The Prediction Company was officially founded on September 12, 1991, in Santa Fe, New Mexico, by three senior and five junior members. The senior members were Farmer, Packard, and James McGill, a former guitar player, surfer, and physics grad student at UC Santa Cruz who, shortly after graduating, had abandoned scientific pursuits in favor of venture capitalism. Also present was James Pelkey, a long-time business associate of McGill's, who had recently moved to Santa Fe. Pelkey's once-promising financial career, launched with a Harvard MBA-to complement his engineering degree-had skidded off track when his former wife shot him. The bullet in his spine left him in constant pain and paralyzed from the waist down, but failed to diminish his enthusiasm for high-tech start-ups. It would be difficult to overstate the importance of his decision to back the Prediction Company for several months, until longer-term funding could be arranged.

After much deliberation, it was decided that each senior member of the firm should own three times as many shares of stock as each junior member, on the ground that---although eventual success or failure might depend on the quality of the work done by the junior members---the initial ability to raise money would depend exclusively on the reputations of the senior members and the credibility of the business plan they would be presenting to potential investors. Not without difficulty did Pelkey and McGill convince the junior members that a more egalitarian distribution would scare off potential investors: Experienced "money men" are known to shun situations in which the fortunes of the "key players" are less than securely entwined with those of the firm.

A running joke throughout the book concerns the "company suit," which was purchased with company funds and stored in the corporate offices because neither Farmer nor Packard owned attire suitable for calling on venture capitalists. First one and then the other wore the suit to perform the dog-and-pony show they developed for the benefit of potential investors to whom McGill introduced them. Bass sounds almost like a Hollywood gossip columnist when describing the shirts, shoes, and neckties (Farmer favored a tie adorned with M.C. Escher's famous "flying goose" pattern) with which they completed their fund-raising ensemble. At various times, they managed to elicit the interest of Merrill Lynch, Paine Webber, Salomon Brothers, Montgomery Securities, Bank of America, and Kidder Peabody.

Even the fact that the firm was firmly rooted in remote Santa Fe---several hours' flying time from the nearest financial market---did not prove fatal. The wonders of electronic communication were already well known in the investment community, and the Prediction Company had been quick to demonstrate its ability to acquire information when and as needed. Moreover, Bass makes a point of describing firm members' devotion to the Rocky Mountain lifestyle: Every meeting seems to have been convened on a Friday, and to have adjourned at a civilized hour to a nearby pub. All in attendance seem to have had plans to spend the coming weekend hiking, biking, or kayaking some nearby natural wonder.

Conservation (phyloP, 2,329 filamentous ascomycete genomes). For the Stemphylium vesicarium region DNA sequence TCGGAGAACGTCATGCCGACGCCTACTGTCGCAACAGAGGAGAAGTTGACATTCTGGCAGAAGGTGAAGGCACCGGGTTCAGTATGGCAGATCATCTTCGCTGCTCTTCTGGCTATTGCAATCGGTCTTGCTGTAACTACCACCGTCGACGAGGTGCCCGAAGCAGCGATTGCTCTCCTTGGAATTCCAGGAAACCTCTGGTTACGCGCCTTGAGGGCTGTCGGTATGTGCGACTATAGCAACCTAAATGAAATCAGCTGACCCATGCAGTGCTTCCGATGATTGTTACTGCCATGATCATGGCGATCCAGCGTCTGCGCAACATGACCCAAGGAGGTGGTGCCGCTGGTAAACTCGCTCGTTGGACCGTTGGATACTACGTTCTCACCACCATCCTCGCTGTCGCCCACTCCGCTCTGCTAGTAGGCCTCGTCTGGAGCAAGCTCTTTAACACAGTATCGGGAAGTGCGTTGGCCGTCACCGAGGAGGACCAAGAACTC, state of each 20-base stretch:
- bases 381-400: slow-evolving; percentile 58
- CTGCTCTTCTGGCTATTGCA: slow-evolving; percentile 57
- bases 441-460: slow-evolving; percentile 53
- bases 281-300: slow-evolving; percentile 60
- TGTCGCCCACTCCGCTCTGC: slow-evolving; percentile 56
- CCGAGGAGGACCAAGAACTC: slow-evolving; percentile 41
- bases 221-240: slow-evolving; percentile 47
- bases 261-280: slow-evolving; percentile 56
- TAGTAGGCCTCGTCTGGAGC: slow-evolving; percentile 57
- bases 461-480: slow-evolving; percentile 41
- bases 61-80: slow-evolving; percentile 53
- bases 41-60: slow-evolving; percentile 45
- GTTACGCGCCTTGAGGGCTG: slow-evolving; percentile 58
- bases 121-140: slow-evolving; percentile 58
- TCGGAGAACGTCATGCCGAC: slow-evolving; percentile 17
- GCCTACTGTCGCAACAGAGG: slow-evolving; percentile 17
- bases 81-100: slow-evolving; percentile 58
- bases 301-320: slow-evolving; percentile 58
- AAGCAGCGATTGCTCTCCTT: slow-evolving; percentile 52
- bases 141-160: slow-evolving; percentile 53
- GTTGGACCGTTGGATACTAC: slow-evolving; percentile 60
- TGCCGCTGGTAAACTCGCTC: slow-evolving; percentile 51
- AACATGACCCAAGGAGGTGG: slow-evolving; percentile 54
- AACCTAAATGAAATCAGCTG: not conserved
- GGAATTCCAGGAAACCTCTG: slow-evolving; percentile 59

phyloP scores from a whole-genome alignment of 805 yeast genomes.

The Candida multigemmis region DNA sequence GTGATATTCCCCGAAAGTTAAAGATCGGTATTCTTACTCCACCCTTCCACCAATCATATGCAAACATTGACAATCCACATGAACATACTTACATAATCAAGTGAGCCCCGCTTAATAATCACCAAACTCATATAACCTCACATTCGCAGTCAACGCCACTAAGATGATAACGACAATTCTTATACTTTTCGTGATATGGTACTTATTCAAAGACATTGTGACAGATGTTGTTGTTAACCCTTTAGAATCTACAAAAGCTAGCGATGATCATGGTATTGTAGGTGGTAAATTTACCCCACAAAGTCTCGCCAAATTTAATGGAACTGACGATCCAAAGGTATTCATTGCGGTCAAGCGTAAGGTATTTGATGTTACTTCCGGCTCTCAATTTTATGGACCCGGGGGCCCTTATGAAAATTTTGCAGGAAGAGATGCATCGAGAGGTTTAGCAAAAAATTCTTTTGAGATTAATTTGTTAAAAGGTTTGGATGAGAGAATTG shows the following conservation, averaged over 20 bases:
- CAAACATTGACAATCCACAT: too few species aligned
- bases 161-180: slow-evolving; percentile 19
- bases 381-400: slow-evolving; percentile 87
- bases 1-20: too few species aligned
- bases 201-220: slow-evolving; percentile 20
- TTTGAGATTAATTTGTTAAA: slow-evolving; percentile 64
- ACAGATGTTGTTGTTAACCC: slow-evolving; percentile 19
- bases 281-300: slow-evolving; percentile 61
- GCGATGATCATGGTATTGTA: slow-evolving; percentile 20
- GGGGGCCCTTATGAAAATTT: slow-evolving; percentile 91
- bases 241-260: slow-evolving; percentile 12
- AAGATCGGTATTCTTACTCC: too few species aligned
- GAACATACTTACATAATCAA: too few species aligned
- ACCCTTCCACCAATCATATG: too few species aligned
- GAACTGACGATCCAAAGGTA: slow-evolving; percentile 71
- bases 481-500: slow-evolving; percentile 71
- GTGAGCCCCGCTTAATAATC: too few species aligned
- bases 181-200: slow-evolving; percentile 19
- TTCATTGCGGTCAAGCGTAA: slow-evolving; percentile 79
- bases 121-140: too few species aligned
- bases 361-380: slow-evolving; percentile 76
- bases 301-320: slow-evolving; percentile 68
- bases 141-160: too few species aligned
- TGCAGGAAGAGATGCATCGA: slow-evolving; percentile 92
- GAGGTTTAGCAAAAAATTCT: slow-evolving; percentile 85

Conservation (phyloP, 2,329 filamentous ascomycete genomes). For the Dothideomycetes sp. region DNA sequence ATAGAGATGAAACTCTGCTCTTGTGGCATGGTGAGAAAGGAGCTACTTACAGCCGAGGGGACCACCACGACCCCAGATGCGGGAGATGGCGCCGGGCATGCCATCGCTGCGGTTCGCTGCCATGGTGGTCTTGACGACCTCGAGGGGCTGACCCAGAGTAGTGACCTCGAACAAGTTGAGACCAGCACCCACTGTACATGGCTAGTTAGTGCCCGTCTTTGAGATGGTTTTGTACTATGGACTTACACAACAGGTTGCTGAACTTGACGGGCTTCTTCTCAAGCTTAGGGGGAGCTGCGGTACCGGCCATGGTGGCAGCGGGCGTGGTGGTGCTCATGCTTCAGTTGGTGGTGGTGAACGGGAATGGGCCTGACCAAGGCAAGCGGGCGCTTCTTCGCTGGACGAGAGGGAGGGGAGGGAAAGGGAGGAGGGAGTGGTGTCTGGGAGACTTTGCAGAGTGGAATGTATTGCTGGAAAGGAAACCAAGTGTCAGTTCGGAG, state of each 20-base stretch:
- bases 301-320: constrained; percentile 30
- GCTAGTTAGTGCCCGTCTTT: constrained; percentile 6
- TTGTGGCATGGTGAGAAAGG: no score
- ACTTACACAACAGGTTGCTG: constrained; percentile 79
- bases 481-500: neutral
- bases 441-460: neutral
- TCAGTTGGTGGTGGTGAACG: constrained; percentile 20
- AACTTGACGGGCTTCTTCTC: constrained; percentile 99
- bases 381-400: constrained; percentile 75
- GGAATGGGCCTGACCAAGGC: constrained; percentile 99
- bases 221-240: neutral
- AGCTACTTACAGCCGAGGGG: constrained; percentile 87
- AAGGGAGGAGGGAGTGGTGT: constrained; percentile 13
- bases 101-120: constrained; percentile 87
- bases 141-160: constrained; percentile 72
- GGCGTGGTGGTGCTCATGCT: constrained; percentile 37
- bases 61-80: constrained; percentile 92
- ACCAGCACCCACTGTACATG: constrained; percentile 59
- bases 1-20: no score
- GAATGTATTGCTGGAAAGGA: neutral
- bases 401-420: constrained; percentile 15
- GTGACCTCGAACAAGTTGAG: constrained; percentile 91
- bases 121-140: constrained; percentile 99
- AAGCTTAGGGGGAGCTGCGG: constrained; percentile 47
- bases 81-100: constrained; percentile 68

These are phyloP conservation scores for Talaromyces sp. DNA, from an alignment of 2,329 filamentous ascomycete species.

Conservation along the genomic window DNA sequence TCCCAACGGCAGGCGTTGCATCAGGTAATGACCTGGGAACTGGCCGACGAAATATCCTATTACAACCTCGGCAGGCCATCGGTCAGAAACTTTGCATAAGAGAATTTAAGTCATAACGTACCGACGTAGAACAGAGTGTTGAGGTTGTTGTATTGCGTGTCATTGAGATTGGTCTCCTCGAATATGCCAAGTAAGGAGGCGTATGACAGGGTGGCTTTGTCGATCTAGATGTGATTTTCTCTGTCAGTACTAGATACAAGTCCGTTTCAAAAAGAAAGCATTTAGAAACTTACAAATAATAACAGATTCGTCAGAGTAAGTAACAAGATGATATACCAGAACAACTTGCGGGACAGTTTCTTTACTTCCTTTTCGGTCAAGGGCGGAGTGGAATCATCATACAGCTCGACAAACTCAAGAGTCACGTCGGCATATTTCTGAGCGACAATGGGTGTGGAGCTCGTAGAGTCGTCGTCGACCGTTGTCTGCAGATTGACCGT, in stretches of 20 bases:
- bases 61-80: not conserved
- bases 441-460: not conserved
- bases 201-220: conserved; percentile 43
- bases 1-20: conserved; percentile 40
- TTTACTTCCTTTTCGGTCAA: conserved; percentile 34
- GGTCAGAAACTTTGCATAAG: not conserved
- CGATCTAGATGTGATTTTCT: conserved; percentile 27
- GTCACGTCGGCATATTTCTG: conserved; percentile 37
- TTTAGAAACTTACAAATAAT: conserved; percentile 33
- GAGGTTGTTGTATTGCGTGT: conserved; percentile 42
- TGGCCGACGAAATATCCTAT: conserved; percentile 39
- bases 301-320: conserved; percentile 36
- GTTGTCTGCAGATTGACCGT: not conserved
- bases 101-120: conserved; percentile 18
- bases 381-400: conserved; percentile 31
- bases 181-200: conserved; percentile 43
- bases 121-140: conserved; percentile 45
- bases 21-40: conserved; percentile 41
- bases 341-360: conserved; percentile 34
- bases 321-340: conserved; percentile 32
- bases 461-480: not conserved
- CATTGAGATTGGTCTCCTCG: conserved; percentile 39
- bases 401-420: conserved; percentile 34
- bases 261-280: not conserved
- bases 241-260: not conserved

Among the first potential backers approached was Edward Thorpe, inventor of the first successful card-counting strategies in blackjack. While employed as a junior (mathematics) instructor at MIT, Thorpe used the school's mainframe computer to conclude that a player endowed with perfect recall, and using a strategy devised by Thorpe, would enjoy an advantage of roughly 3% over the house. Beat the Dealer, his subsequent best seller, chronicled an actual field test of his system, conducted in Las Vegas under the watchful eye of a reporter from Life magazine. Thorpe calculated at the time that he could earn about $300,000 a year by playing the game full time, but soon realized that financial markets constituted a far more promising field of application for his particular skills.

Thorpe later explained that "Wall Street is like a big gambling casino" in which "the game is much bigger and much more interesting to me than casino gambling." But he began with only the faintest idea of how to go about winning on Wall Street. The requisite suggestion came from Sheen Kassouf, an economist he met soon after moving to UC Irvine. His new acquaintance pointed out that certain investments---a.k.a. bets on the performance of particular stocks---could be hedged via the purchase of "warrants" (essentially options) against those same stocks in such a way that the purchaser would come out ahead whether the relevant stock prices went up or down.

In those days, before the publication of the Black-Scholes option-pricing formula, warrants were often grossly mispriced. Thorpe soon developed a computer program to identify such opportunities; its deployment was so successful that, by 1970, both Thorpe and Kassouf had abandoned academe for greener pastures. Thorpe listened with interest to Farmer's pitch but declined to become finan-cially involved. Having by then spent upward of twenty years exploiting the inefficiencies of financial markets, he no longer felt the need to prove that it could be done.